Assessement of gamba grass pasture digestibility have been made with in vitro measurements for dry matter (IVDMD) and organic matter (IVOMD). In vitro DM digestibility rose to 63% during the wet season but dropped to 30-40% at the end of the dry season (Cook et al., 2020). In Venezuela, the only factors influencing IVOMD were the frequency of defoliation and rainfall. IVOMD decreased from 54 to 52% with increasing harvest interval from 63 to 84 days, respectively. Digestibility was a function of rainfall. Thus, the highest IVOMD (57%) were found at 63 days of age with high rainfall. These results confirm that gamba grass has moderate nutritional value in terms of digestibility. More frequent harvesting could help to improve gamba grass forage quality even though this might reduce DM yield. N and P fertilizers had no effect on IVOMD (Caraballo et al., 1997).

African basil (Ocimum gratissimum) could be used to reduce quadratically methane emissions arising from the ruminal fermentation of gamba grass by reducing overall digestibility of the forage (Kouazounde et al., 2015).


Apparent in vivo digestibility at three different stages (56, 84 and 112 days of growth) were assessed, and the highest digestibilities were obtained at the earliest stage (56 days) with values of 62%, 56%, 59% and 63% recorded for dry matter, crude protein, crude fibre, and energy respectively (Cavalcanti et al., 2016). Similar results were obtained with DM degradability assessed with the production gas method: gamba grass hay harvested between 56 and 84 days had higher degradability values than hay harvested at 112 and 140 days (Moreira et al., 2013).


A study conducted in Brazil showed that gamba grass produced higher quality silage (higher lactate and lower pH and butyrate content) after 112 days of regrowth. As for hay, IVDMD of gamba grass silage was the best at 56 days of age (57%).

Ensiling can be useful to prevent the reduction of quality during the dry season of tropical savannah. Gamba grass silage, harvested at three stages of maturity (56, 84 and 112 days) from an established pasture was used to evaluate the in situ rumen degradability with cannulated cattle (Ribeiro et al., 2014a). Gamba grass ensiled at 56 days of regrowth had higher nutritional value. Gamba grass ensiled at 84 d of regrowth had highest slowly degradable DM fraction and lowest DM effective degradability. The DM effective degradability decreased with grass maturity because of the increasing stem/leaf ratio and reduction of stem nutritional quality (Ribeiro et al., 2014a)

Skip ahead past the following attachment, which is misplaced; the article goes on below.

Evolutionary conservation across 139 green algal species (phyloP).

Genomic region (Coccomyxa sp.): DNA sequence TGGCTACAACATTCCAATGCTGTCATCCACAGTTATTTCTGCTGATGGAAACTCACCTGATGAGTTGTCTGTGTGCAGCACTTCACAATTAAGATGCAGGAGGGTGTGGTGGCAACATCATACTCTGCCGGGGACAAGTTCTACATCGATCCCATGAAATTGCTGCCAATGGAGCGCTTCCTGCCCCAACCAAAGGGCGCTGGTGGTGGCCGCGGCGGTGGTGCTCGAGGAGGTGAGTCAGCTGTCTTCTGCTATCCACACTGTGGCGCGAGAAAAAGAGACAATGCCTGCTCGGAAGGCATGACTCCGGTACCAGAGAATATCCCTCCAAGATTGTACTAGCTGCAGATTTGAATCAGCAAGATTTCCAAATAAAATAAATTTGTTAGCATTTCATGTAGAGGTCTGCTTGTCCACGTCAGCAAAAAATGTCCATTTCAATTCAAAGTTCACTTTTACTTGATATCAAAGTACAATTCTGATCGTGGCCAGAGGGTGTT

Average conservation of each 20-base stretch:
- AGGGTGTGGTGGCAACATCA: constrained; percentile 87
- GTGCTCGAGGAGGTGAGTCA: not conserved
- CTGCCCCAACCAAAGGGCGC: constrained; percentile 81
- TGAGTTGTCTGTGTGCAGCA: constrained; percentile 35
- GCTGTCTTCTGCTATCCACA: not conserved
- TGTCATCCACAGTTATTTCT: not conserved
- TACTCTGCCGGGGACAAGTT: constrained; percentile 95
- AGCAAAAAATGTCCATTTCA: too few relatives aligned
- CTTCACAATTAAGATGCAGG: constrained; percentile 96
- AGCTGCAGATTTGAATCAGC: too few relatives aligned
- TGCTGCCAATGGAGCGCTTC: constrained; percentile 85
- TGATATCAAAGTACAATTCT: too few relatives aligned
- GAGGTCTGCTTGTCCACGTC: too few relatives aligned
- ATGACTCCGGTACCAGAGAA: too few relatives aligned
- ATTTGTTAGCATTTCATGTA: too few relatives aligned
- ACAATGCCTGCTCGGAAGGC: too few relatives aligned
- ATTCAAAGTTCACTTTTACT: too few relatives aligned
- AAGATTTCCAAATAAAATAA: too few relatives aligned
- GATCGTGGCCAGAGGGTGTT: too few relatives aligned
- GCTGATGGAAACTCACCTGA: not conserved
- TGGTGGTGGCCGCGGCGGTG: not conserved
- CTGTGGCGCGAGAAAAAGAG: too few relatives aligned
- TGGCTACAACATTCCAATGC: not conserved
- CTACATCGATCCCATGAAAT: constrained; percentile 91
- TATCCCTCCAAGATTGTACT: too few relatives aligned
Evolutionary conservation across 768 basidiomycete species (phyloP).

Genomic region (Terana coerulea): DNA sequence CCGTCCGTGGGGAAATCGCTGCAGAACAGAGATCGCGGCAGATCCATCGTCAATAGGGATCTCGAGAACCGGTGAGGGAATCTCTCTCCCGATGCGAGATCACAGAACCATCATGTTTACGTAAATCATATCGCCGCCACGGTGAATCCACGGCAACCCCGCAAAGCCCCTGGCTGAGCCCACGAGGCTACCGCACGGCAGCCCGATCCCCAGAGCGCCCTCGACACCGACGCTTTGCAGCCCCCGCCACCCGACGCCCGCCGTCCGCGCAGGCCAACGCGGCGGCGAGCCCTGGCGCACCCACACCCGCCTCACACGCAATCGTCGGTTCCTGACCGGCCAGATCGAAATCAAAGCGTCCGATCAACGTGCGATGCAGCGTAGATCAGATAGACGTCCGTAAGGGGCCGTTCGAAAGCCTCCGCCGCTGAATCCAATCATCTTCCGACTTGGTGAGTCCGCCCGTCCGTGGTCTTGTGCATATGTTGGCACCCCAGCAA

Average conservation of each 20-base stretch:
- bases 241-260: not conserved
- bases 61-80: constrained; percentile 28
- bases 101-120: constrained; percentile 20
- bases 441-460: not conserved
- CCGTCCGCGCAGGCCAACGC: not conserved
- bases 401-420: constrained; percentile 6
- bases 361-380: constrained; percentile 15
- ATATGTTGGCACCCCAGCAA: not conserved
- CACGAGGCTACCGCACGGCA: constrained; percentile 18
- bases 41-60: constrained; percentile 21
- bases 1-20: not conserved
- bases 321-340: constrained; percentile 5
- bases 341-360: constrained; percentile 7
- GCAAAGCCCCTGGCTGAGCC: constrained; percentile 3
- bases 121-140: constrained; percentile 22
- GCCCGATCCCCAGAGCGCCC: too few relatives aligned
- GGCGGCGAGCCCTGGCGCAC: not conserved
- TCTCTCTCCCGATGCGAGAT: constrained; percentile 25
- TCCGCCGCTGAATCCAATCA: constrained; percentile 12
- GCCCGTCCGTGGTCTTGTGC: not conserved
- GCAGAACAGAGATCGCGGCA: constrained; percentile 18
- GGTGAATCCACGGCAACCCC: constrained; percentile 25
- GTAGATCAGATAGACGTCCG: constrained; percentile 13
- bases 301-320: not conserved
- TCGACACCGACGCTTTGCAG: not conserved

Gamba grass was reported as one of the most common species used as fodder for grazing cattle in Benin. Supplementation of gamba grass with legumes helped to increase the ruminant production from 90-120 to 150 kg live weight gain/head/yr (Ouachinou et al., 2018).


In Colombia, a study assessed the performance of cattle grazing on a low fertiliser-input and well managed gamba grass dominated pasture (70–75%) with 73% NDF and 8.7% CP during the rainy season and 74 % and 8.9 % CP over the dry season. DM intake of the grazing cattle was 2.33±0.13 % of total LW. The performance of cattle of different ages grazing gamba grass dominated pasture was close to that obtained on pasture of Stylosanthes capitata. Steers grazing the gamba grass pasture gained up to 24% more weight than did cull cows, but the latter emitted significantly less CH4 than the steers (129 vs 141 g/day). Live weight gain could be improved when cattle grazed gamba grass in combination with legumes (Ramirez-Restrepo et al., 2019).